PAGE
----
Thursday, 25 July 2013

My Entry 2 - Indiblogger, Franklin Templeton Investments present 'The Idea Caravan' - Invest For Tomorrow

Cynthiya Koenig's Presentation / Speech on Reimagining India's 'water problem' as an opportunity and devising a water transportation solution

This is my second entry to the Indiblogger-Franklin Templeton Investments' The Idea Caravan Initiative.

Powerful ideas today are indeed 'the' true investments for a better tomorrow. Egged on by this, eagerly browsed through the videos to join the conversation. The Franklin Templeton Idea Caravan Site has all the information and of course, speaker videos from the TEDxGateway Mumbai 2012. Franklin Templeton Investments partnered the TEDxGateway Mumbai in December 2012.

Follow this link to Cynthiya Koenig's Speech Video ..
Or, Watch it here:



First things first! The video starts with 'slap on the face' statistics (well, its very courteously and subtly presented but the enormity of the underlying stats is upsetting, to say the least). 

  • Starts off with a nice analogy of lifting our checked in luggage from the airport and walking 6 long kilometers (now, that is probably the only way those of us bred in urban spaces could relate to lifting weights - especially when most of us even have laptop bags with wheels & don't even lift weights in gyms)!

If you are wondering why the analogy, read on:
  • One in every seven persons globally lives at least a kilometer (approximately one half mile) from their nearest source of water.  
  • A billion people on the planet lack reliable access to safe water.
  • Not much has changed in the way water is transported from point A to point B.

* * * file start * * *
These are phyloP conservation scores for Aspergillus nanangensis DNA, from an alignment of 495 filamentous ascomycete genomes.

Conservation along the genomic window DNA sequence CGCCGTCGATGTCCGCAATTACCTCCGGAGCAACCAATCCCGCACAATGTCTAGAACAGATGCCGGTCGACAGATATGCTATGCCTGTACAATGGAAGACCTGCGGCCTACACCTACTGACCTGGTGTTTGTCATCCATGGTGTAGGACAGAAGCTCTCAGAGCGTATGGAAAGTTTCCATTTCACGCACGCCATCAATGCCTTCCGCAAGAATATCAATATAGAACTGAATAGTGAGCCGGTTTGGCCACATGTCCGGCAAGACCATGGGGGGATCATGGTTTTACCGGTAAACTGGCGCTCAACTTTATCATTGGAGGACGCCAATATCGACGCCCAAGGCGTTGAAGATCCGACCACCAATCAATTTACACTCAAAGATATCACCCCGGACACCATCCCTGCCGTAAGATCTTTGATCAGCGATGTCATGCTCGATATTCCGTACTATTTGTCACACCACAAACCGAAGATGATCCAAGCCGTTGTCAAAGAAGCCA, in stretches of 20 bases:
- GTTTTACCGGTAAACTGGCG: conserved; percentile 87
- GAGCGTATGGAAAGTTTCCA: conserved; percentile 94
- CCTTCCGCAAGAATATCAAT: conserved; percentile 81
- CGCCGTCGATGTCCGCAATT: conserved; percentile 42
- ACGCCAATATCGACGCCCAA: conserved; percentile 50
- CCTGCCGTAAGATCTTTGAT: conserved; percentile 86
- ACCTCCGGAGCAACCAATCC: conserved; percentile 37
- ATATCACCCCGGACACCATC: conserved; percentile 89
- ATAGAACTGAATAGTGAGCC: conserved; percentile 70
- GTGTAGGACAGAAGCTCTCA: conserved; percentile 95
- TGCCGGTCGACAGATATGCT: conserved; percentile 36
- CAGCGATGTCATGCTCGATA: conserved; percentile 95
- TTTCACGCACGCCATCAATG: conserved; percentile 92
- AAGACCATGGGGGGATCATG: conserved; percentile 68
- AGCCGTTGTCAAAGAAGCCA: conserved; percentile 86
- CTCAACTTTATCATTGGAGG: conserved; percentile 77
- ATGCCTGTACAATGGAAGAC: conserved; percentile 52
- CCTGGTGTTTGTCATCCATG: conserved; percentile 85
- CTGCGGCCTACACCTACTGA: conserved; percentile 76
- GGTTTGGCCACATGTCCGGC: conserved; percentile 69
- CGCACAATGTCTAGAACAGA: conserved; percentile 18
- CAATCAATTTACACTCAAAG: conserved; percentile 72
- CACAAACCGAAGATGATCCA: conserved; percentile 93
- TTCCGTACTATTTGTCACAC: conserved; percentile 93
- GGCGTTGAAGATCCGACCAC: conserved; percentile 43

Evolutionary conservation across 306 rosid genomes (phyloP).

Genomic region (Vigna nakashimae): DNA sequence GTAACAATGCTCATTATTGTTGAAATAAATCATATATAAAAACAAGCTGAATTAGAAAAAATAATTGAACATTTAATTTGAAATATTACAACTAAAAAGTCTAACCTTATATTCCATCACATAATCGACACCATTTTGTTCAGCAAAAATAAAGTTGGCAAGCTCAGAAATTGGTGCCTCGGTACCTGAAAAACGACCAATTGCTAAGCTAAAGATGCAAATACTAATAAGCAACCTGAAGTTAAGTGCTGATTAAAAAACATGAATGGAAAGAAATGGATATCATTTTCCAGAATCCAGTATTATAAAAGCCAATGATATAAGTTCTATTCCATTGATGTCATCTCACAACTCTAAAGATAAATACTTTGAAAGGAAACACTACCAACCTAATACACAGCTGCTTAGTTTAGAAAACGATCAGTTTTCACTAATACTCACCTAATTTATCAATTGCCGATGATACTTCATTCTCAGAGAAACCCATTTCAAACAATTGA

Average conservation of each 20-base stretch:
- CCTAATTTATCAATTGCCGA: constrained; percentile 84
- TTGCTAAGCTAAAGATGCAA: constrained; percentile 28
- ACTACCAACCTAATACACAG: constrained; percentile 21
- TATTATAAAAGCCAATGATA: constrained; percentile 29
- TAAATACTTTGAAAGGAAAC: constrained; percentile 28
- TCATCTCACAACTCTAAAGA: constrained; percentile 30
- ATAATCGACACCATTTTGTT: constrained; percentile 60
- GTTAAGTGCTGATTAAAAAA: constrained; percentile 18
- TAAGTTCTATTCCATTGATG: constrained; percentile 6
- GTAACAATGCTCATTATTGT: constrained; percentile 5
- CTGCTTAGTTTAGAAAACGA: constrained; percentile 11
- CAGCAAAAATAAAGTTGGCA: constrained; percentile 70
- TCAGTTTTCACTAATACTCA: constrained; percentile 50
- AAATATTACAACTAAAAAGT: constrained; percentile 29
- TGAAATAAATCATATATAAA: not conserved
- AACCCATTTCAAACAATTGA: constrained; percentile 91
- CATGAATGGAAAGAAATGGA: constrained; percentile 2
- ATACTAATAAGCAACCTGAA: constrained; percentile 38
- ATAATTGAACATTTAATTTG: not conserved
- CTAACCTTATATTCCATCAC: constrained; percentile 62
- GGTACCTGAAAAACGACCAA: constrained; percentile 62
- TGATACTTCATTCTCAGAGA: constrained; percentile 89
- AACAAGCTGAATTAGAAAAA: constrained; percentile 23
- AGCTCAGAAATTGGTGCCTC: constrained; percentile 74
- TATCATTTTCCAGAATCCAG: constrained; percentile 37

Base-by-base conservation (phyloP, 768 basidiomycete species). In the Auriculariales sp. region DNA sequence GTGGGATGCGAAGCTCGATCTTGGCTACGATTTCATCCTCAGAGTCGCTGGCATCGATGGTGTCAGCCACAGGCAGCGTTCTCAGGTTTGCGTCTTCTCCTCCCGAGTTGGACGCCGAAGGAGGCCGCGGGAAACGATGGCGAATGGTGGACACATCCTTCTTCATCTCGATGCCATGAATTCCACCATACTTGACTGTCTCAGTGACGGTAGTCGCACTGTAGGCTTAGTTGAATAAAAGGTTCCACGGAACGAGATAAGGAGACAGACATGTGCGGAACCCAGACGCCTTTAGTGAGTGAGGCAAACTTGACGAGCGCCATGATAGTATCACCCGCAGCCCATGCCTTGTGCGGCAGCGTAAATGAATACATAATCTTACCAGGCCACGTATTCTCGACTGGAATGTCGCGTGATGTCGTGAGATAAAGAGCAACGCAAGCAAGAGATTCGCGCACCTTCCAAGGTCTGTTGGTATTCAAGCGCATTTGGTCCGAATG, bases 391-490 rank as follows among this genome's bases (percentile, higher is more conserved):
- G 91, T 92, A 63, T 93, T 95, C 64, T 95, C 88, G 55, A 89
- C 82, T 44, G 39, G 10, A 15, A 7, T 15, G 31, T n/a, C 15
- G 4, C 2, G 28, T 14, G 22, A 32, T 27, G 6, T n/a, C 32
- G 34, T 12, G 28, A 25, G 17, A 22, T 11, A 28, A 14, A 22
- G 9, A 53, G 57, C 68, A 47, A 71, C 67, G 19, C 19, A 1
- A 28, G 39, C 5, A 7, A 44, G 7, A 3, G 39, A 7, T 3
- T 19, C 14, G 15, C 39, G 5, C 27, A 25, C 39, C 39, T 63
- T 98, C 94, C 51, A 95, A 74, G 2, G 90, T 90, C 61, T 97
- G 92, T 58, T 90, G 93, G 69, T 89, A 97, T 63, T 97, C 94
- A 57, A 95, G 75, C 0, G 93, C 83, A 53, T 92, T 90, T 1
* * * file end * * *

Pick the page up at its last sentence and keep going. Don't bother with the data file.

• Water is heavy and carrying it on the head causes cranial pain in the head, neck and shoulders. Carrying water could also potentially compress the spinal column! 



  • Research has established, we are told, that each of us requires at least 20 liters of water a day for all of our cleaning, drinking and subsistence needs - to stay healthy and hydrated;
  • In India and in Rajasthan (where this case study is based), the burden of fetching & providing for the family's water needs rests on the women of the household!
  • Quite a few women, like Peppy Debbi in the video are able to provide just about 5 liters of water per person per day despite significant labor in fetching that water & arduously transporting it back home on their heads and hips!
  • Water so fetched is not always safe to drink!
  • Eighty percent of the global disease burden is caused by water-borne organisms (did she say fungus?) And the proven and celebrated method of avoiding it is – washing hands J And, what does washing hands entail? Yeah, Water!  

    • Collecting water is time consuming, taking up to six hours a day! 25% of a woman’s day.  (I think to myself, ah, isn't six hours the kind of time we spend online checking emails & in other pursuits).


    • Water collection limits women’s opportunity to earn income – when women have access to income generating opportunities - social research has proved such income is channelized in very socially beneficial ways – education, health taking precedence.  And when we let our women put in six hours a day collecting water, imagine how many times (yeah, multiplier effect) that does social welfare go neglected.  Its a terrible multiplier effect, to say the least.
    • 75 % of girls between 15 and 17 years of age in Rajasthan drop out of school – to cater to their home’s water transportation needs!
    • This results in a vicious cycle of poverty: time taken to transport water -> opportunity lost for the women + health backlash of not washing hands with water & transporting it on their heads.

    All of the above are facts gathered from the video presentation! 

    I am almost teary eyed by now!  

    Wish i can harvest my tears to contribute a tiny bit to this water problem – just a wee bit!  No, this ain’t a joke!

    Now, step in Wello represented by Cynthiya Koenig here!

    She calls it 'framing the problem as an opportunity & re-imagining the problem as an opportunity'.  

    In a social venture with a bold mission, over 18 months of "intensely human centered & empathetic design process", the Wello Water Wheel has been invented and now put in to prototype testing!



    The Wello Water Wheel is designed in the form of a 'matka' (that is North Indian dialect for 'pot' in English) because it is the most accepted form as well as aesthetically pleasing.